On 17 June 2019, the United Nations released a report entitled “The World Population Prospects 2019: Highlights”, providing a comprehensive overview of global demographic patterns and prospects. The key statistics about world population trends highlighted in the report are compiled as following:
- The world’s population is expected to increase by 2 billion persons in the next 30 years, from 7.7 billion currently to 9.7 billion in 2050 and 10.9 billion in 2010.
- Nine countries will be responsible for more than half the projected population growth between now and 2050, including (in descending order) India, Nigeria, Pakistan, Congo, Ethiopia, Tanzania, Indonesia, Egypt and the United States.
- The population of sub-Saharan Africa is projected to double by 2050.
- Around 2027, India is projected to overtake China as the world’s most populous country, with more than 1.45 billion people. By 2050, India’s population may reach 1.6 billion.
- Many of the fastest growing populations are in the poorest countries, where population growth brings additional challenges in the effort to eradicate poverty, combat hunger and malnutrition and strengthen the coverage and quality of health.
- Between 2019 (now) and 2050, populations are projected to decrease by one per cent or more in 55 countries or areas, and almost half of these will experience a reduction of at least 10 per cent.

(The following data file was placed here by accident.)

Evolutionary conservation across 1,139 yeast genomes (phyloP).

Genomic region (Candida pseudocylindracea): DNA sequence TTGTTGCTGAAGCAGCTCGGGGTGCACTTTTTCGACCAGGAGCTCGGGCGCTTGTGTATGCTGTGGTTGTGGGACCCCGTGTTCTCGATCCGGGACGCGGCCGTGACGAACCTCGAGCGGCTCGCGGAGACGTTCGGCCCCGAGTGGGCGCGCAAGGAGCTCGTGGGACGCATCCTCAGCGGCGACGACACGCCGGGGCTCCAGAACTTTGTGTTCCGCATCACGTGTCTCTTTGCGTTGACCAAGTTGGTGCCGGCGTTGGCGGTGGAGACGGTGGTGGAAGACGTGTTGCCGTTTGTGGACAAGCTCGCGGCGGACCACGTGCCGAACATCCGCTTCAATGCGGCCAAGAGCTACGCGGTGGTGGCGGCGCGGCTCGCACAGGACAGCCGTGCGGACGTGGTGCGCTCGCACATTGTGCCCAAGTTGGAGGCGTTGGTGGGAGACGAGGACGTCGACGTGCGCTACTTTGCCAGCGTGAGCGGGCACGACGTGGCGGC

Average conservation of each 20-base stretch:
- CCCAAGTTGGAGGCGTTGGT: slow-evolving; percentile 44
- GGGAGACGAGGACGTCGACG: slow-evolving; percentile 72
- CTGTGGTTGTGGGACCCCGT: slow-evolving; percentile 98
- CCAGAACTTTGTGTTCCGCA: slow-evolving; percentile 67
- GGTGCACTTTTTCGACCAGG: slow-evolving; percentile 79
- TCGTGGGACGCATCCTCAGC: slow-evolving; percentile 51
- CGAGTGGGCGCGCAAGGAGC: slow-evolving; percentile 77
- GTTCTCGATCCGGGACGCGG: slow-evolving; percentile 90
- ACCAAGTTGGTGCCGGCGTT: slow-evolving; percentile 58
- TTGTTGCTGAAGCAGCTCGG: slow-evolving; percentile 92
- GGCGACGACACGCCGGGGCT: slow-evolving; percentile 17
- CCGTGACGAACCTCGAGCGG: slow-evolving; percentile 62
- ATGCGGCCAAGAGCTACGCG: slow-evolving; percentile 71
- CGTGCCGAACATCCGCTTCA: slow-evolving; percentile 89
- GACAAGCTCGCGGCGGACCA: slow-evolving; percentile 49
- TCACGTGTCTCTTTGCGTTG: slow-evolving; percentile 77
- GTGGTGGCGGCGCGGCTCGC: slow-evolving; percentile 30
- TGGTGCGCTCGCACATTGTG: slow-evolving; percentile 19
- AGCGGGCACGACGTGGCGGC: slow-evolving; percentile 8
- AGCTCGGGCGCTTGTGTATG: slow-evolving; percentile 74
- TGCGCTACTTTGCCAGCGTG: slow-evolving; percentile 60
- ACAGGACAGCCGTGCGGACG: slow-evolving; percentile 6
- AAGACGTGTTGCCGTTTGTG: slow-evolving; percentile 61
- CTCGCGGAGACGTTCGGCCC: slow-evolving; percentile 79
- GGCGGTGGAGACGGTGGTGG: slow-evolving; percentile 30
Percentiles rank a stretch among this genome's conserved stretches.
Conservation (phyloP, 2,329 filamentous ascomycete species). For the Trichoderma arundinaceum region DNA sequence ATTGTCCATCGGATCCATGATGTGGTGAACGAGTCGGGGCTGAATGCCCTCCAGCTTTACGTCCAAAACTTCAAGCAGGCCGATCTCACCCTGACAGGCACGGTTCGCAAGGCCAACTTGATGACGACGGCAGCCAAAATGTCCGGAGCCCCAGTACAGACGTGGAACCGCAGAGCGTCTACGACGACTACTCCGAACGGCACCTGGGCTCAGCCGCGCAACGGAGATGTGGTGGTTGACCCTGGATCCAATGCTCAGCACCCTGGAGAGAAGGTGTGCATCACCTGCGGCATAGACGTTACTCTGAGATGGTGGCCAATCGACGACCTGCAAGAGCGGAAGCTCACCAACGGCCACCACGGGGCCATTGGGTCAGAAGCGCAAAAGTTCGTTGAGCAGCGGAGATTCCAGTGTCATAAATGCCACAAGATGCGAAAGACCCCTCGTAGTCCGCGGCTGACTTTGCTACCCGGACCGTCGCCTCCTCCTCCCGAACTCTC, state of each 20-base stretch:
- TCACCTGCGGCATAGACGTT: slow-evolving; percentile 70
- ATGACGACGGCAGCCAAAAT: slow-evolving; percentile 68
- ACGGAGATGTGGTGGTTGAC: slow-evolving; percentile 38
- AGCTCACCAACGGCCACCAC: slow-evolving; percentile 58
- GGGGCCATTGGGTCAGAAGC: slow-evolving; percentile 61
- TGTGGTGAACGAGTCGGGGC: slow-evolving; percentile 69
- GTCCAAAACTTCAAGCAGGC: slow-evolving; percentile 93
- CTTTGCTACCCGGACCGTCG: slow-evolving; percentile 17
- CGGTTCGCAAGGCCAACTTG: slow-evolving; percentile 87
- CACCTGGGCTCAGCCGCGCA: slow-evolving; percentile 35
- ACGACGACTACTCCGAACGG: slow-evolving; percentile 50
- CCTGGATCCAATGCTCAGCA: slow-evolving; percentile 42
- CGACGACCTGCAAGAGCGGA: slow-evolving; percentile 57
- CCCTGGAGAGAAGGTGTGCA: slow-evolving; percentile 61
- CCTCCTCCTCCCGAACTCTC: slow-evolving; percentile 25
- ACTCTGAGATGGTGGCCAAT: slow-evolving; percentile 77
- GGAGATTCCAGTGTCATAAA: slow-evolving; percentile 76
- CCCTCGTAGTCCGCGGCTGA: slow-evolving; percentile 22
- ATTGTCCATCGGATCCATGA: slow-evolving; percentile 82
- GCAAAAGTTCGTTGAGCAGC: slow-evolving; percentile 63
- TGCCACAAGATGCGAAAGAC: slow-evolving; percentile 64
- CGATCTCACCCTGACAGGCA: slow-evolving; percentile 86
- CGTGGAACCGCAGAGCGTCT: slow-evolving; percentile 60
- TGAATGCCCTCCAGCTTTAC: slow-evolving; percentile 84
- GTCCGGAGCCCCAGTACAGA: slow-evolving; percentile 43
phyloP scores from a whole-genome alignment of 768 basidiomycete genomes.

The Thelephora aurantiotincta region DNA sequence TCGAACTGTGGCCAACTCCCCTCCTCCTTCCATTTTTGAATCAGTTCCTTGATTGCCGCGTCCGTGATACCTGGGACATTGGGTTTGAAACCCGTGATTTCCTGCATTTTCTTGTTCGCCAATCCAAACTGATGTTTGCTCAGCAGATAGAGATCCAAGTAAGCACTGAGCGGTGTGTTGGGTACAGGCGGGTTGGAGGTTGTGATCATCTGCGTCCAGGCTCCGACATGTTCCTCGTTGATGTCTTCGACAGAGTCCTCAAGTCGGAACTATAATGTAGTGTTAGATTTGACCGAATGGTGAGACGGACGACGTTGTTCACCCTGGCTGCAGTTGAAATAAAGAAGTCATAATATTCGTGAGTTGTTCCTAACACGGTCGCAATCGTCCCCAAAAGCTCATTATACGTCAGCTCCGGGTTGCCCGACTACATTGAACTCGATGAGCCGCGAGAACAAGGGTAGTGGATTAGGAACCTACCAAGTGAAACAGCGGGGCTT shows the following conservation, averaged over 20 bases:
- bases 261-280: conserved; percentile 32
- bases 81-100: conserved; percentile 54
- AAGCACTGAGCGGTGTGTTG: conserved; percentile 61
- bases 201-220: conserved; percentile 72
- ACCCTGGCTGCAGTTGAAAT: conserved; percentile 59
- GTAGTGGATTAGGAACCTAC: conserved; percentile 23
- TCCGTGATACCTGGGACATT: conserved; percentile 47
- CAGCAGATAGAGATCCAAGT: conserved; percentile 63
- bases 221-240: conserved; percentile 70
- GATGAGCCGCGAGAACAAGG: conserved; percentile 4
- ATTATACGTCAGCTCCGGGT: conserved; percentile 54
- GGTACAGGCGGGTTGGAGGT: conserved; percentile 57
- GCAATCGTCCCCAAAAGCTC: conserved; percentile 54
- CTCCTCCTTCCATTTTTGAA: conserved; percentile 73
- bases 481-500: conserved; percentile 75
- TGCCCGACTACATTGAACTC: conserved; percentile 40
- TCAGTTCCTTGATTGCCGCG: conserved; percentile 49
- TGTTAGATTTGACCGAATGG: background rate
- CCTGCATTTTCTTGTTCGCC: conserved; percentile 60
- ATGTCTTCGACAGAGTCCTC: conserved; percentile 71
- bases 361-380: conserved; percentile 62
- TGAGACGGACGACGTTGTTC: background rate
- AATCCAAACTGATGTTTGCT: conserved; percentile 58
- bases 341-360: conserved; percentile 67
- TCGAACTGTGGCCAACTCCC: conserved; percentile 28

- Average global life expectancy, which increased from 64.2 years in 1990 to 72.6 years in 2019, is expected to increase further to 77.1 years in 2050.
- People in the poorest or least-developed countries still live 7.4 years less than the global average, and 15 years less than in the well-developed countries.
- By 2050, one in six people in the world will be over age 65 (16%), up from one in 11 in 2019 (9%).
- By 2050, one in four persons living in Europe and Northern America could be aged 65 or over.
- In some regions including Northern Africa, Asia and Latin America, the population aged 65 years or over is projected to double in the next 30 years (2019-2050).
- In 2018, for the first time in history, persons aged 65 or above outnumbered children under five years of age globally.
- by 2050 there will be more than twice as many persons above 65 as children under five.
- By 2050, the number of persons aged 65 years or over will surpass the number of adolescents and youth aged 15 to 24 years globally.
- The number of persons aged 80 years or over is projected to triple, from 143 million in 2019 to 426 million in 2050.
- The potential support ratio, which compares numbers of persons at working ages to those over age 65, is falling around the world.
- The global fertility rate fell from 3.2 births per woman in 1990 to 2.5 births in 2019 and is projected to decline further to 2.2 births by 2050.
- A fertility level of 2.1 births per woman is needed to avoid population decline over the long run in the absence of immigration. The countries with fertility above this level are mainly located in Africa and Asia.
- In 2019, sub-Saharan Africa’s fertility rate was the highest at 4.6 births per woman, followed by Oceania excluding Australia and New Zealand (3.4), Northern Africa and Western Asia (2.9), and Central and Southern Asia (2.4).